We ran into an interesting situation this week. We have input fields that should never get focus, but they need to be able to respond to events, such as onclick, onmousedown, and onmouseup. So, in order to take care of the focus part, we set the field to disabled.

As expected, the user can no longer click in the field. Surprisingly, this broke all of the events we had previously attached to the field. So a mouseclick on top of the field no longer triggered any JavaScript event handler related to that field. But it turns out there is an easy fix: just use readonly instead of disabled, and you’re good to go.

HTML Form Builder
Ryan Campbell

Event Handlers on Disabled Inputs by Ryan Campbell

This entry was posted 5 years ago and was filed under Notebooks.
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  1. Justin · 5 years ago

    Disabled fields also don’t get sent back in the form submit, whereas readonly fields do.

  2. Douglas Clifton · 5 years ago

    Not surprising at all that disabled elements do not respond to events. Also, select elements have no readonly attribute.

  3. Ismael · 5 years ago

    or you could blur() the elements on click so they dont get selected, o wrap the field in something and apply the events to that container element…What’s the point of applying handlers to disabled elements anyway?

  4. Ryan Campbell · 5 years ago

    Our situation was probably pretty unique in relation to most. Our particluar form doesn’t submit anywhere, requires select elements to be active, and requires textarea/text to be disabled but still clickable. Weird, I know. You will see why soon enough though.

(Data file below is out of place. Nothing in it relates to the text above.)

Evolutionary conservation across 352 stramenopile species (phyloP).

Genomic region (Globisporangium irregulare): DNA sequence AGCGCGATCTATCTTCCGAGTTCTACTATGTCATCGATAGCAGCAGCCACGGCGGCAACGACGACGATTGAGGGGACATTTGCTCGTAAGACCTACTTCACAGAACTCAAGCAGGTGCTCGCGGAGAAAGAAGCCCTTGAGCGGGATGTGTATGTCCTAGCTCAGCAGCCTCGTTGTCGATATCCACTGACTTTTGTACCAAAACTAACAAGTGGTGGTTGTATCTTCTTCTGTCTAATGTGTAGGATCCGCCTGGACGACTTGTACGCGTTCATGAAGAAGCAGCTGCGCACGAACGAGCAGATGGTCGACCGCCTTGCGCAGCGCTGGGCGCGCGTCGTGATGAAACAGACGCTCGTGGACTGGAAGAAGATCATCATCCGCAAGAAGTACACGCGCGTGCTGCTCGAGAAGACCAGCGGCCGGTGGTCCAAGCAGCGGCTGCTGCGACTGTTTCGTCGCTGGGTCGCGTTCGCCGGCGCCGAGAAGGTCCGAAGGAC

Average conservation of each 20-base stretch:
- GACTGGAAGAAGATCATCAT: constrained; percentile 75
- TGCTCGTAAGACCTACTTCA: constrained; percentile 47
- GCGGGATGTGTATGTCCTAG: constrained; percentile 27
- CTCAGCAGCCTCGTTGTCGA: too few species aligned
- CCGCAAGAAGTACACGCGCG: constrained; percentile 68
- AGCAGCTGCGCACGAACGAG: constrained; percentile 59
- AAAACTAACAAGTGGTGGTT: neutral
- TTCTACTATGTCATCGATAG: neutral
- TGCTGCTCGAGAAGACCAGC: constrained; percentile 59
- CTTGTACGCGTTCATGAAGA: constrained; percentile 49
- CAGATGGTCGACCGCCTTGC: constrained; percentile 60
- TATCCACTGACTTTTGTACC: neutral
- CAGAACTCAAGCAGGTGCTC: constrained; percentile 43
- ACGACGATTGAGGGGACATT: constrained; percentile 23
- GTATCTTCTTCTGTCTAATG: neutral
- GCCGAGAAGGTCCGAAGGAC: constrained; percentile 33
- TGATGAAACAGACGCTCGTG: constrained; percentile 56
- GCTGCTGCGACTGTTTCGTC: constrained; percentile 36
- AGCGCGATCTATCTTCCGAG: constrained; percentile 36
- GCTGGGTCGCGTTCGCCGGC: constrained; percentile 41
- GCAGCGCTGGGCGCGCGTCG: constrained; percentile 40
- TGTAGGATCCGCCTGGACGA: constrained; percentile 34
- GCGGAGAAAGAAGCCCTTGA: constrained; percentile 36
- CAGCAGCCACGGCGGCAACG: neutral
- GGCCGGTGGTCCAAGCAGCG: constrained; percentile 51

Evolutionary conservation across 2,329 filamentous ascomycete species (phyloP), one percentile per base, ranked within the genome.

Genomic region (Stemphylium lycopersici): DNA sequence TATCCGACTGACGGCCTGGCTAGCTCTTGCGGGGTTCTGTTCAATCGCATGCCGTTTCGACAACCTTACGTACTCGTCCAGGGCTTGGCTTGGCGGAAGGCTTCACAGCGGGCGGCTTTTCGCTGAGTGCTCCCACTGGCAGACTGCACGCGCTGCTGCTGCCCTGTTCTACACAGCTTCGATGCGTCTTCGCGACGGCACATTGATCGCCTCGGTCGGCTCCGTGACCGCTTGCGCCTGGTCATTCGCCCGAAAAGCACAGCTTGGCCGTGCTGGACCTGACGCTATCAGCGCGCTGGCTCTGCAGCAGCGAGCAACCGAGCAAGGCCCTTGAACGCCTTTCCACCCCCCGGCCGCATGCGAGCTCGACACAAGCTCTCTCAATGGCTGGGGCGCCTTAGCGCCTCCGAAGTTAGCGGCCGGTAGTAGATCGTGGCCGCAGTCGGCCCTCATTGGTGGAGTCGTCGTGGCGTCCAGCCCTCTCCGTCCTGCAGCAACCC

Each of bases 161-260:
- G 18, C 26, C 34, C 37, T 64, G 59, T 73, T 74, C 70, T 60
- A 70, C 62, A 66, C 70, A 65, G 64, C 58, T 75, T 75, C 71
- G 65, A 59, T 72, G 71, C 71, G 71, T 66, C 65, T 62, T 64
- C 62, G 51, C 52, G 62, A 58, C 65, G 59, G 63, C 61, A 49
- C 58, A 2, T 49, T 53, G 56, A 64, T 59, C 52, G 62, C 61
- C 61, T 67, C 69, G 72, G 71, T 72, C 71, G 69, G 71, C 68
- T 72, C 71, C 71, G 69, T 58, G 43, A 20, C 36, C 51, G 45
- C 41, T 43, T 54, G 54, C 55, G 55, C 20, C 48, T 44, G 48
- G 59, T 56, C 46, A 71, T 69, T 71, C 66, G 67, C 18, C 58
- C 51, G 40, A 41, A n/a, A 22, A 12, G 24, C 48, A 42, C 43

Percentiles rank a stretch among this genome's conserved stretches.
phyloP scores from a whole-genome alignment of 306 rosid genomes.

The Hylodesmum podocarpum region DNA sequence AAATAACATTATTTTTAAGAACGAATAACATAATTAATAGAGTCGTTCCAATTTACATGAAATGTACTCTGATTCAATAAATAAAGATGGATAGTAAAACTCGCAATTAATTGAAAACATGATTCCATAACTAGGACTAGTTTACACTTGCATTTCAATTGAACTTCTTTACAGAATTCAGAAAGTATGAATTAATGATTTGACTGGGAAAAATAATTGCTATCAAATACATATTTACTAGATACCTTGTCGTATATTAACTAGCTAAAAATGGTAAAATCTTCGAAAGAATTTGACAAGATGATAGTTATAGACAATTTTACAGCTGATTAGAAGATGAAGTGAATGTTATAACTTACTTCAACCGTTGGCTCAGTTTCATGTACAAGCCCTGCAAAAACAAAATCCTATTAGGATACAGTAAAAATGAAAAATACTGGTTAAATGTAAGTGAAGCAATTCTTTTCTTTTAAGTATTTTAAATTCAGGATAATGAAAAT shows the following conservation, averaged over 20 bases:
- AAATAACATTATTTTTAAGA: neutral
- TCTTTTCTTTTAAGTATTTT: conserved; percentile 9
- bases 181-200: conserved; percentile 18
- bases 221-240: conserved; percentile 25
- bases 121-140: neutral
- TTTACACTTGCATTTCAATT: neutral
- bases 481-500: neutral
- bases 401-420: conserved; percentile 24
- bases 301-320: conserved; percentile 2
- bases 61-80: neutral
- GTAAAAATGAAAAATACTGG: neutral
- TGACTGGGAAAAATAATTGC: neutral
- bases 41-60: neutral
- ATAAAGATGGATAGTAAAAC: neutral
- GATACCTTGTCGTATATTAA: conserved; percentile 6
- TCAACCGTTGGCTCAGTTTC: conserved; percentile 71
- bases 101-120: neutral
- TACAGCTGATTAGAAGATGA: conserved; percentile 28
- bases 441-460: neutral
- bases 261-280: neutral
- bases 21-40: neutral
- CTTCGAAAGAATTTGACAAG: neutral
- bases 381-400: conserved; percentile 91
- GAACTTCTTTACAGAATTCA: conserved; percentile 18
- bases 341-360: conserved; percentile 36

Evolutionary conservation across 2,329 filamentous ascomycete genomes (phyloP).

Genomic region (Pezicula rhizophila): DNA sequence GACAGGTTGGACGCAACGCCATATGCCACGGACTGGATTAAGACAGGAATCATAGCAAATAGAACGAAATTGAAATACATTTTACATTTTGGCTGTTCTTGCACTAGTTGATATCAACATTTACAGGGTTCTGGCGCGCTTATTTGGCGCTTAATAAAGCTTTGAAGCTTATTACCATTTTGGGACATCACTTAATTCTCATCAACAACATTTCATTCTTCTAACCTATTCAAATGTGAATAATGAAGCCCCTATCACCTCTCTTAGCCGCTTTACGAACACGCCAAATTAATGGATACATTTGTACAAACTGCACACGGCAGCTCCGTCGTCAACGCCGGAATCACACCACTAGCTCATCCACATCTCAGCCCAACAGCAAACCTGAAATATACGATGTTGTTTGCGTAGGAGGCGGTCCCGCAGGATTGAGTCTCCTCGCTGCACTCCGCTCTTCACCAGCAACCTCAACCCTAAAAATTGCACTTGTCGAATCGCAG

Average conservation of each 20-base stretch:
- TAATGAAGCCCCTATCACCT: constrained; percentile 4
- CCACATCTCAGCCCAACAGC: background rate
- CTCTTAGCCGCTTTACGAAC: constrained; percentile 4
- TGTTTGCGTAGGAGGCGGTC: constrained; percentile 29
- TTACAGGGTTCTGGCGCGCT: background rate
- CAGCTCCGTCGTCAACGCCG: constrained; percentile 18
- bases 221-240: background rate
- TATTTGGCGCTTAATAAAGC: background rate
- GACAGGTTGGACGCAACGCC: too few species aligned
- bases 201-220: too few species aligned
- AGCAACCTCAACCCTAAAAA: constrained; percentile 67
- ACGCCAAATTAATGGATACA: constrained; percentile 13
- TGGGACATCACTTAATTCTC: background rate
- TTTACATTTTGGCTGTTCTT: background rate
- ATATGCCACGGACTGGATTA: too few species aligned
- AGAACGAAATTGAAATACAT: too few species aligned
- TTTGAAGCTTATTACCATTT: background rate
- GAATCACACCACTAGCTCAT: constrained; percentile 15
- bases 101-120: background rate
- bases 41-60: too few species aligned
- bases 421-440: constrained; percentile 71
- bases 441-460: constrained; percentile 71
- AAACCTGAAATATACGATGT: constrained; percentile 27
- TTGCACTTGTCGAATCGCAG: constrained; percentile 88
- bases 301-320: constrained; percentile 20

5. munkyboy · 5 years ago

    nice tip. I ran into this exact limitation today. Now I have a work-around. thanks!

  6. munkyboy · 5 years ago

    doh, I take it back… doesn’t work for checkboxes… :(

  7. Ismael · 5 years ago

    In any case, I guess “readonly” makes more semantic sense to what you were trying to achieve: a field that your can read and perform certain actions on but not modify.

    Still trying to figure out what kind of app it is. Come on! Just one hint!;-)

  8. Tim Huegdon · 5 years ago

    Woah - I haven’t used readonly for about 5 years. Back then it didn’t work in all the browsers.

    I’m guessing it does now then, huh?

    Lesson learned. :-)

  9. Colin D. Devroe · 5 years ago

    Excellent tip for those starting out in the wonderful world of HTML, period. Let alone the fact that events are retained.

  10. Duncan Beevers · 5 years ago

    Another possibility is to wrap the disabled element in a container and attach events to its container.

  11. Bruni · 3 years ago

    The problem with Readonly fields is that, if the field is empty and you press BACKSPACE, the browser goes back to the previous page.